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Climate goals and means

How do we make a framework that allows for knowledge and technology development to reduce CO2 emissions in just a few decades? This DFiR project is about whether the research and innovation system is organised in the best possible way to support the goals of the Climate Act.

With the adoption of the Climate Act, Denmark must reduce its total CO2 emissions by 70% and 100% by 2030 and 2050, respectively, compared to 1990 levels. In research and innovation policy, there are two main instruments to accelerate and target the development of knowledge and technology:

  • Mission-driven research and innovation.
  • Investments in research infrastructure and testing facilities.

The latest report from the UN's Intergovernmental Panel on Climate Change indicates that time is short, and it is therefore crucial that Denmark's green resources - both financial and structural - are put to optimal use.

For DFiR, it is clear that the adoption of the Climate Act requires an increased degree of coordination and governance in parts of the Danish research and innovation funding system. At the same time, green research and innovation efforts will benefit from a more holistic approach to linking green project funding, including missions, with the establishment and availability of research infrastructure and test, demonstration and development facilities. However, the public sector must not forget to balance the green, targeted efforts with the diversity and breadth that characterises the research and innovation system today, as it is precisely this breadth that may potentially deliver the green solutions needed in the future.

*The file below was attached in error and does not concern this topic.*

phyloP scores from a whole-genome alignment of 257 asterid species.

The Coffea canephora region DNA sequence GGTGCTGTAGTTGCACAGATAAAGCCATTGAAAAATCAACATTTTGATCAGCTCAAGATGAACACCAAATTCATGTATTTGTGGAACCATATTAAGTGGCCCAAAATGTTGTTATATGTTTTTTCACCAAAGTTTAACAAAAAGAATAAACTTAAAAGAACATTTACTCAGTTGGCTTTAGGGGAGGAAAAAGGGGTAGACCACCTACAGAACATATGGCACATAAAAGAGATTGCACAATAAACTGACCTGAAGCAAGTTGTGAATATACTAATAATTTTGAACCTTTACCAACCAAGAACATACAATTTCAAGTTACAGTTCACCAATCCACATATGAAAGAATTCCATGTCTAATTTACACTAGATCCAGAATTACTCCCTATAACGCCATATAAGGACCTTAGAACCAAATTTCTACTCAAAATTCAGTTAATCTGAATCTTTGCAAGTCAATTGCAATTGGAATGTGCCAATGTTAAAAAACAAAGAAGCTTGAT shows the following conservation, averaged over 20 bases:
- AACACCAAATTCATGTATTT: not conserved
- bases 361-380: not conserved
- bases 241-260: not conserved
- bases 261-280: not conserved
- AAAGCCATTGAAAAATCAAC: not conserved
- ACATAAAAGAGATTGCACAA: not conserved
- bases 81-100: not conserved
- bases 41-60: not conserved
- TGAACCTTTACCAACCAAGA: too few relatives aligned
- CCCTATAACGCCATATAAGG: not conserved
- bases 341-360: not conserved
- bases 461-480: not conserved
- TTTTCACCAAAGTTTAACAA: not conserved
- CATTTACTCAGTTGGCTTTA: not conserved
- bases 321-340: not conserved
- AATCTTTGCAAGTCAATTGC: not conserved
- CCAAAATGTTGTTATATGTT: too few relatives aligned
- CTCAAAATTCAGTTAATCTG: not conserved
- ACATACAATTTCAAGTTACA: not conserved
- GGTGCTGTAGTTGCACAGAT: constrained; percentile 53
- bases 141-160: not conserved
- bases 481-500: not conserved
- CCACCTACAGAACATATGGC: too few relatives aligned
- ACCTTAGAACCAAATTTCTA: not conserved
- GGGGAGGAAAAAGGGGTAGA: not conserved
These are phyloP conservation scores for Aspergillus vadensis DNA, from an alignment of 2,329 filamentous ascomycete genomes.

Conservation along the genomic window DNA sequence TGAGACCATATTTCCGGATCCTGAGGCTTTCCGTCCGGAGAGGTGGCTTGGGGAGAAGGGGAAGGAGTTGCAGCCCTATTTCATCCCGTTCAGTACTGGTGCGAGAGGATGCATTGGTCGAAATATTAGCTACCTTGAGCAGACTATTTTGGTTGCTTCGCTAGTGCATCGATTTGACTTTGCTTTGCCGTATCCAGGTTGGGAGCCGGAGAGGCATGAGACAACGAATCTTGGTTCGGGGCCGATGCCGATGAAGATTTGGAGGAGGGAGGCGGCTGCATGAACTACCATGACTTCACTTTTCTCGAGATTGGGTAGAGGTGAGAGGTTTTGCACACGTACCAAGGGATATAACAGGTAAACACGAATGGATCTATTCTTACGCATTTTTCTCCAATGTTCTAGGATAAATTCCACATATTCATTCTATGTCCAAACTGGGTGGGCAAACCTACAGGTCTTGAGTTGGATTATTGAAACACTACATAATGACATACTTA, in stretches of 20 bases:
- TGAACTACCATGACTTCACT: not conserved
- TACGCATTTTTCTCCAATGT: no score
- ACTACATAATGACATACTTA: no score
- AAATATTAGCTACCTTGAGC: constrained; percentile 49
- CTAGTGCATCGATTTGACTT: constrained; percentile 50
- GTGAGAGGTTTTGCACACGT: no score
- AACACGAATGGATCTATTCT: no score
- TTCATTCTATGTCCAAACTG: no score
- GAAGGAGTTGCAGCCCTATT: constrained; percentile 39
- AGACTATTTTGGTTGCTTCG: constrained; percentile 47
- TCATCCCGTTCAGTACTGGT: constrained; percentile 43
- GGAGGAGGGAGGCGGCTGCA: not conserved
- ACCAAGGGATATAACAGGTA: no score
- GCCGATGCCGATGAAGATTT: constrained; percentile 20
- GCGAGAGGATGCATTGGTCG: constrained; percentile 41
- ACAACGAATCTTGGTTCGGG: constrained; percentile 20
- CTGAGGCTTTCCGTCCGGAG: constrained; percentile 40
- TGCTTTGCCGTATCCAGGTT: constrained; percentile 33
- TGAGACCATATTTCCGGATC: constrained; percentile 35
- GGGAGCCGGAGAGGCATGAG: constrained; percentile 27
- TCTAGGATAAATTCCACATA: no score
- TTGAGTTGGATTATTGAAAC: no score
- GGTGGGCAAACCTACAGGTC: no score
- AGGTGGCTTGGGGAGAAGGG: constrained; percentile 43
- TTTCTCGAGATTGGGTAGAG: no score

DFiR's summary, conclusions and recommendations based on the work with the project in 2021 and 2022 are summarised in the report "Climate goals and means".

Background analyses

Green research and innovation funds 2020

In a questionnaire survey, DFiR has analysed a subset of the research and innovation projects that received dedicated green funding from the Danish state in 2020. The purpose of the survey was to shed light on how the research and innovation system works and is perceived by grant recipients of dedicated green funds, including how the grant recipients themselves consider their projects to contribute to the objectives of the Danish Climate Act and the green transition.

Lessons learnt from the Danish wind energy sector

On the request of DFiR, the The Danish Centre for Studies in Research and Research Policy at Aarhus University has studied insights from the Danish wind venture to examine whether the dynamics and systemic conditions that contributed to the development and success of wind energy can serve as inspiration for new areas within green technology.

DFiR briefs

In relation to the project, DFiR has published five briefs. They are all in Danish.


Lea Skræp Svenningsen
Tlf.: +45 72 31 80 81
Email: less@ufm.dk

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The Danish Council for Research and Innovation Policy
last modified June 23, 2024